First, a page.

President Obama welcomed French President Francois Hollande Tuesday for an official state visit, honoring the U.S. ally with a traditional arrival ceremony on the South Lawn of the White House.
"We owe our freedom to each other," Mr. Obama said of the two nations, referring to France's aid during the American revolution and to the U.S.-led invasion of Normandy during World War II. "France is America's oldest ally, and in recent years we've deepened the alliance."
Mr. Obama spoke a few words of French during the ceremony, hesitating as he tried to pronounce "liberté, égalité et fraternité" (liberty, equality and fraternity).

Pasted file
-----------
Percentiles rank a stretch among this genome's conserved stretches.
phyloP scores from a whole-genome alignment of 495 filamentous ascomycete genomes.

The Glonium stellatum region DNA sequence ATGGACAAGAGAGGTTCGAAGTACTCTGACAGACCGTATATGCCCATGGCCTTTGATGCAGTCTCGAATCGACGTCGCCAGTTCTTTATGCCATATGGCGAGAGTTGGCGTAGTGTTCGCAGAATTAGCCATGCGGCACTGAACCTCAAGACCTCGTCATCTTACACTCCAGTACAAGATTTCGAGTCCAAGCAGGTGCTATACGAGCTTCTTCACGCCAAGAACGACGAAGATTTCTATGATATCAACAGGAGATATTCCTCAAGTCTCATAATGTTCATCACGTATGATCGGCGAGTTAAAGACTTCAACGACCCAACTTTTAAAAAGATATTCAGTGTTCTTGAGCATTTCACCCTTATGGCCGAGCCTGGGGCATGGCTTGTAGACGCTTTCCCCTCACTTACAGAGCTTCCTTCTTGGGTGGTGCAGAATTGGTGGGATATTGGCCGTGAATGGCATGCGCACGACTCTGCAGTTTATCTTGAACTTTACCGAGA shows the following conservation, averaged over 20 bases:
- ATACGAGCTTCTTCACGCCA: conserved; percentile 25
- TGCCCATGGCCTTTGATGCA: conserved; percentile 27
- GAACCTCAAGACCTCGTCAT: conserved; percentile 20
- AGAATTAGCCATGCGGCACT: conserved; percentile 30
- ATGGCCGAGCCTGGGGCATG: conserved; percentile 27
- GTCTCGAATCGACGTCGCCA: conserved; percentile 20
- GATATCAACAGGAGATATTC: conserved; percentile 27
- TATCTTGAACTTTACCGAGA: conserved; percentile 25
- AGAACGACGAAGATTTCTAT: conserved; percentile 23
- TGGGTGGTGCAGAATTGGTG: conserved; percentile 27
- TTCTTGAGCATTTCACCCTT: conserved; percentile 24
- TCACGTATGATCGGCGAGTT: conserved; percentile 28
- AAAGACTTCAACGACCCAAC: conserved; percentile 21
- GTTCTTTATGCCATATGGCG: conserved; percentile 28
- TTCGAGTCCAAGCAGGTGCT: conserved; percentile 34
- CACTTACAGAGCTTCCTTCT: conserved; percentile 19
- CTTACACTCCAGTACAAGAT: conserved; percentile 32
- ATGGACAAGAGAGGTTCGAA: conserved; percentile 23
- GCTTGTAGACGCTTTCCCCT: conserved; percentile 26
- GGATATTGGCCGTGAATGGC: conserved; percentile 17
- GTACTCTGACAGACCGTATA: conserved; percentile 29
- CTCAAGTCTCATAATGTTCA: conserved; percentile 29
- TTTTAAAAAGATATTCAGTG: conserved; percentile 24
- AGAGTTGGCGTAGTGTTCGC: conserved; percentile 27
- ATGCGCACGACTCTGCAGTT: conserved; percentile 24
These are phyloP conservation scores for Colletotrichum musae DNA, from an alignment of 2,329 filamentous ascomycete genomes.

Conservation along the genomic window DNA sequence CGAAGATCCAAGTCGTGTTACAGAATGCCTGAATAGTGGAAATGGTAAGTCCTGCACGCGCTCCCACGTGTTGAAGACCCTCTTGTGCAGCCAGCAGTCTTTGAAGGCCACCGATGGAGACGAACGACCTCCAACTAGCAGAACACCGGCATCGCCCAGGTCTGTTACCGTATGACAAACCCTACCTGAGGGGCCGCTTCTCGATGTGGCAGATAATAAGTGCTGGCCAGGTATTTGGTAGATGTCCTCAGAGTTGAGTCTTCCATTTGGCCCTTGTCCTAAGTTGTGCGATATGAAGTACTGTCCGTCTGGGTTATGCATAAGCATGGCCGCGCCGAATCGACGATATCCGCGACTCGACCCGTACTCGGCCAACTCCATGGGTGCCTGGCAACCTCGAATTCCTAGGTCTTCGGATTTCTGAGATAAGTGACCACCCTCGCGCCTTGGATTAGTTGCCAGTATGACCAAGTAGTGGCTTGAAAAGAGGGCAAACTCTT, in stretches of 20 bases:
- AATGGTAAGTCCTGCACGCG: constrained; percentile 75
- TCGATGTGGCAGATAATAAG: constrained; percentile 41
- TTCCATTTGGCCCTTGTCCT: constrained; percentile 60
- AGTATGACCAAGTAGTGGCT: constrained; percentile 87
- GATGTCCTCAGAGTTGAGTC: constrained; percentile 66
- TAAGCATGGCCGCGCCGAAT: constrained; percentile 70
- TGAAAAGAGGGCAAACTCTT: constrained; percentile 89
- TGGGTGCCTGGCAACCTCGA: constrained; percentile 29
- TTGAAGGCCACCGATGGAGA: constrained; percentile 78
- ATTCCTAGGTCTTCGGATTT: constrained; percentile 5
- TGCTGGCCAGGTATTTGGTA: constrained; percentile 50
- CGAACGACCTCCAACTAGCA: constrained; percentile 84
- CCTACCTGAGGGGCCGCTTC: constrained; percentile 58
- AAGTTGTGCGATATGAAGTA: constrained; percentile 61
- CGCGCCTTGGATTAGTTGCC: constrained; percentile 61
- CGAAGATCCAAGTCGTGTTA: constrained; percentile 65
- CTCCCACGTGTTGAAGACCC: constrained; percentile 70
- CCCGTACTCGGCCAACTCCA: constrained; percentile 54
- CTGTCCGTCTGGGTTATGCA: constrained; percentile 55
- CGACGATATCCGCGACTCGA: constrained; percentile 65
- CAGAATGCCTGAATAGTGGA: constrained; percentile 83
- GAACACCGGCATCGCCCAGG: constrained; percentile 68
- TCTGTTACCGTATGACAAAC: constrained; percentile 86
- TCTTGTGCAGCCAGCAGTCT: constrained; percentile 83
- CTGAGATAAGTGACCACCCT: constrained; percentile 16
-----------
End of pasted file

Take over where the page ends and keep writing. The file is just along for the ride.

Mr. Hollande invited Mr. Obama to Normandy in June for the 70th anniversary of the D-Day invasion. Two U.S. veterans of the operation attended the ceremony at the White House.
"Each of our countries knows what it owes to the other — its freedom," Mr. Hollande said. He called Mr. Obama "a great man."
The French have been among Mr. Obama's closest allies during his administration, working closely with the U.S. on military operations in Libya and Mali, and aiding Mr. Obama's efforts to seize Syria's chemical weapons and to impose tighter scrutiny of Iran's suspected nuclear-weapons program.
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